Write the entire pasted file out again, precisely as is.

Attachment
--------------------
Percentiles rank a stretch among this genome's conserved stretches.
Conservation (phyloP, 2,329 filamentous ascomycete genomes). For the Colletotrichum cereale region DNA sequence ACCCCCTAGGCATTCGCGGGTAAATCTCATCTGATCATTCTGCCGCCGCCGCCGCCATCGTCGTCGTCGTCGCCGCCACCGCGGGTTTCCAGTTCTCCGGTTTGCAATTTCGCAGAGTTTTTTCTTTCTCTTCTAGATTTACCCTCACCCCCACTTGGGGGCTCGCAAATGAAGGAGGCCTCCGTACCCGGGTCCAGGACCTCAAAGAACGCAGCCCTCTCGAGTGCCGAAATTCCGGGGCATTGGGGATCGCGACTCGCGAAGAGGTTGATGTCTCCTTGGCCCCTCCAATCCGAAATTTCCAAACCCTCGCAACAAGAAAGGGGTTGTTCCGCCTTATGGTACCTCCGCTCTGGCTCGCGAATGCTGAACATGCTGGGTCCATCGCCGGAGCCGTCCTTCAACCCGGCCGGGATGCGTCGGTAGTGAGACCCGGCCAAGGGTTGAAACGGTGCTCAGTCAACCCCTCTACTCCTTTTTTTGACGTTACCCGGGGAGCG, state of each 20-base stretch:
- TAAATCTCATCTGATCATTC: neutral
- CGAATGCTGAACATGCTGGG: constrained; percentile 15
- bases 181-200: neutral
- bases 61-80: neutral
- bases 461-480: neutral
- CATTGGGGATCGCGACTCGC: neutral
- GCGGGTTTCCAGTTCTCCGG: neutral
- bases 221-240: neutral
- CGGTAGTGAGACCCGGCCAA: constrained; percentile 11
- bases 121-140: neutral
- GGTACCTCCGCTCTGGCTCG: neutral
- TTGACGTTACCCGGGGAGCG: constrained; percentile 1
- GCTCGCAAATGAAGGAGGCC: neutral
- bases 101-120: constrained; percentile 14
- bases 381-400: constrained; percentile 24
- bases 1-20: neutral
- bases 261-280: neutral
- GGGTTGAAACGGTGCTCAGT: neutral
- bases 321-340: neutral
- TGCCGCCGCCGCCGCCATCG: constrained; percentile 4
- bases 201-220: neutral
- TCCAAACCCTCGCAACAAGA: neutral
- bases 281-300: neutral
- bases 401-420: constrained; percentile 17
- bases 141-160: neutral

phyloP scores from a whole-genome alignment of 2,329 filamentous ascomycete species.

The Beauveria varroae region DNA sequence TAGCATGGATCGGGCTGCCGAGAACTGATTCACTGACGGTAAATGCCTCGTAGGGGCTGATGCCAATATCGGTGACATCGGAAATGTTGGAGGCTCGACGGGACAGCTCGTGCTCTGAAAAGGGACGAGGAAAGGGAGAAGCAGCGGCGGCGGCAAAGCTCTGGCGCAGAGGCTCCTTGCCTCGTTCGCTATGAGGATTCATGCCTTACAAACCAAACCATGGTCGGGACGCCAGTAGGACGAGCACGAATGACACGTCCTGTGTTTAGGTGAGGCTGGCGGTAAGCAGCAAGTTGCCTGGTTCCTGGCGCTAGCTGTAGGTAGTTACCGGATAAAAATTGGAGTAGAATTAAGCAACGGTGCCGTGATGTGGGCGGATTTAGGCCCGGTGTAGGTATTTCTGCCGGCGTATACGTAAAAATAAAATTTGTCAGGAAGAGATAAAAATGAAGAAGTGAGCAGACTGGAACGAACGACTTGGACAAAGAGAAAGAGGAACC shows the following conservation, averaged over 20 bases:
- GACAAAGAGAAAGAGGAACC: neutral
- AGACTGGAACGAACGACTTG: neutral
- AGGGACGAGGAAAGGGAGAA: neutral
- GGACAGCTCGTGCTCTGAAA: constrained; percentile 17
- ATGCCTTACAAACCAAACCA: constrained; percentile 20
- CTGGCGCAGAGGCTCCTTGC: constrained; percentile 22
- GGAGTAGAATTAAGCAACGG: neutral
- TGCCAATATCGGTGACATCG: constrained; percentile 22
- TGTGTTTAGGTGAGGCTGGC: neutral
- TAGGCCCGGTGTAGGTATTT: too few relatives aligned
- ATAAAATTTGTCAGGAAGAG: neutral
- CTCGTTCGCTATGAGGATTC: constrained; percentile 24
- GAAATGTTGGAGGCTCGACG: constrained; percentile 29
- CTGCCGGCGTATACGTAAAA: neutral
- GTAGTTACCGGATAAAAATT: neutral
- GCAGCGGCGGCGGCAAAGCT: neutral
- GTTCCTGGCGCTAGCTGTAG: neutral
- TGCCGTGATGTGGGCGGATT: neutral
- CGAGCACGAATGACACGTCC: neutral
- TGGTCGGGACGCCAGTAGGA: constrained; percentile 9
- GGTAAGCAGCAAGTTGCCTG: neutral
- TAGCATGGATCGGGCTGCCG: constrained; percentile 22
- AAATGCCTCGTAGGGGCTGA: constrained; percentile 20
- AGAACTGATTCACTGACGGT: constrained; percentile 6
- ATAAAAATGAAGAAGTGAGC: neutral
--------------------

Percentiles rank a stretch among this genome's conserved stretches.
Conservation (phyloP, 2,329 filamentous ascomycete genomes). For the Colletotrichum cereale region DNA sequence ACCCCCTAGGCATTCGCGGGTAAATCTCATCTGATCATTCTGCCGCCGCCGCCGCCATCGTCGTCGTCGTCGCCGCCACCGCGGGTTTCCAGTTCTCCGGTTTGCAATTTCGCAGAGTTTTTTCTTTCTCTTCTAGATTTACCCTCACCCCCACTTGGGGGCTCGCAAATGAAGGAGGCCTCCGTACCCGGGTCCAGGACCTCAAAGAACGCAGCCCTCTCGAGTGCCGAAATTCCGGGGCATTGGGGATCGCGACTCGCGAAGAGGTTGATGTCTCCTTGGCCCCTCCAATCCGAAATTTCCAAACCCTCGCAACAAGAAAGGGGTTGTTCCGCCTTATGGTACCTCCGCTCTGGCTCGCGAATGCTGAACATGCTGGGTCCATCGCCGGAGCCGTCCTTCAACCCGGCCGGGATGCGTCGGTAGTGAGACCCGGCCAAGGGTTGAAACGGTGCTCAGTCAACCCCTCTACTCCTTTTTTTGACGTTACCCGGGGAGCG, state of each 20-base stretch:
- TAAATCTCATCTGATCATTC: neutral
- CGAATGCTGAACATGCTGGG: constrained; percentile 15
- bases 181-200: neutral
- bases 61-80: neutral
- bases 461-480: neutral
- CATTGGGGATCGCGACTCGC: neutral
- GCGGGTTTCCAGTTCTCCGG: neutral
- bases 221-240: neutral
- CGGTAGTGAGACCCGGCCAA: constrained; percentile 11
- bases 121-140: neutral
- GGTACCTCCGCTCTGGCTCG: neutral
- TTGACGTTACCCGGGGAGCG: constrained; percentile 1
- GCTCGCAAATGAAGGAGGCC: neutral
- bases 101-120: constrained; percentile 14
- bases 381-400: constrained; percentile 24
- bases 1-20: neutral
- bases 261-280: neutral
- GGGTTGAAACGGTGCTCAGT: neutral
- bases 321-340: neutral
- TGCCGCCGCCGCCGCCATCG: constrained; percentile 4
- bases 201-220: neutral
- TCCAAACCCTCGCAACAAGA: neutral
- bases 281-300: neutral
- bases 401-420: constrained; percentile 17
- bases 141-160: neutral

phyloP scores from a whole-genome alignment of 2,329 filamentous ascomycete species.

The Beauveria varroae region DNA sequence TAGCATGGATCGGGCTGCCGAGAACTGATTCACTGACGGTAAATGCCTCGTAGGGGCTGATGCCAATATCGGTGACATCGGAAATGTTGGAGGCTCGACGGGACAGCTCGTGCTCTGAAAAGGGACGAGGAAAGGGAGAAGCAGCGGCGGCGGCAAAGCTCTGGCGCAGAGGCTCCTTGCCTCGTTCGCTATGAGGATTCATGCCTTACAAACCAAACCATGGTCGGGACGCCAGTAGGACGAGCACGAATGACACGTCCTGTGTTTAGGTGAGGCTGGCGGTAAGCAGCAAGTTGCCTGGTTCCTGGCGCTAGCTGTAGGTAGTTACCGGATAAAAATTGGAGTAGAATTAAGCAACGGTGCCGTGATGTGGGCGGATTTAGGCCCGGTGTAGGTATTTCTGCCGGCGTATACGTAAAAATAAAATTTGTCAGGAAGAGATAAAAATGAAGAAGTGAGCAGACTGGAACGAACGACTTGGACAAAGAGAAAGAGGAACC shows the following conservation, averaged over 20 bases:
- GACAAAGAGAAAGAGGAACC: neutral
- AGACTGGAACGAACGACTTG: neutral
- AGGGACGAGGAAAGGGAGAA: neutral
- GGACAGCTCGTGCTCTGAAA: constrained; percentile 17
- ATGCCTTACAAACCAAACCA: constrained; percentile 20
- CTGGCGCAGAGGCTCCTTGC: constrained; percentile 22
- GGAGTAGAATTAAGCAACGG: neutral
- TGCCAATATCGGTGACATCG: constrained; percentile 22
- TGTGTTTAGGTGAGGCTGGC: neutral
- TAGGCCCGGTGTAGGTATTT: too few relatives aligned
- ATAAAATTTGTCAGGAAGAG: neutral
- CTCGTTCGCTATGAGGATTC: constrained; percentile 24
- GAAATGTTGGAGGCTCGACG: constrained; percentile 29
- CTGCCGGCGTATACGTAAAA: neutral
- GTAGTTACCGGATAAAAATT: neutral
- GCAGCGGCGGCGGCAAAGCT: neutral
- GTTCCTGGCGCTAGCTGTAG: neutral
- TGCCGTGATGTGGGCGGATT: neutral
- CGAGCACGAATGACACGTCC: neutral
- TGGTCGGGACGCCAGTAGGA: constrained; percentile 9
- GGTAAGCAGCAAGTTGCCTG: neutral
- TAGCATGGATCGGGCTGCCG: constrained; percentile 22
- AAATGCCTCGTAGGGGCTGA: constrained; percentile 20
- AGAACTGATTCACTGACGGT: constrained; percentile 6
- ATAAAAATGAAGAAGTGAGC: neutral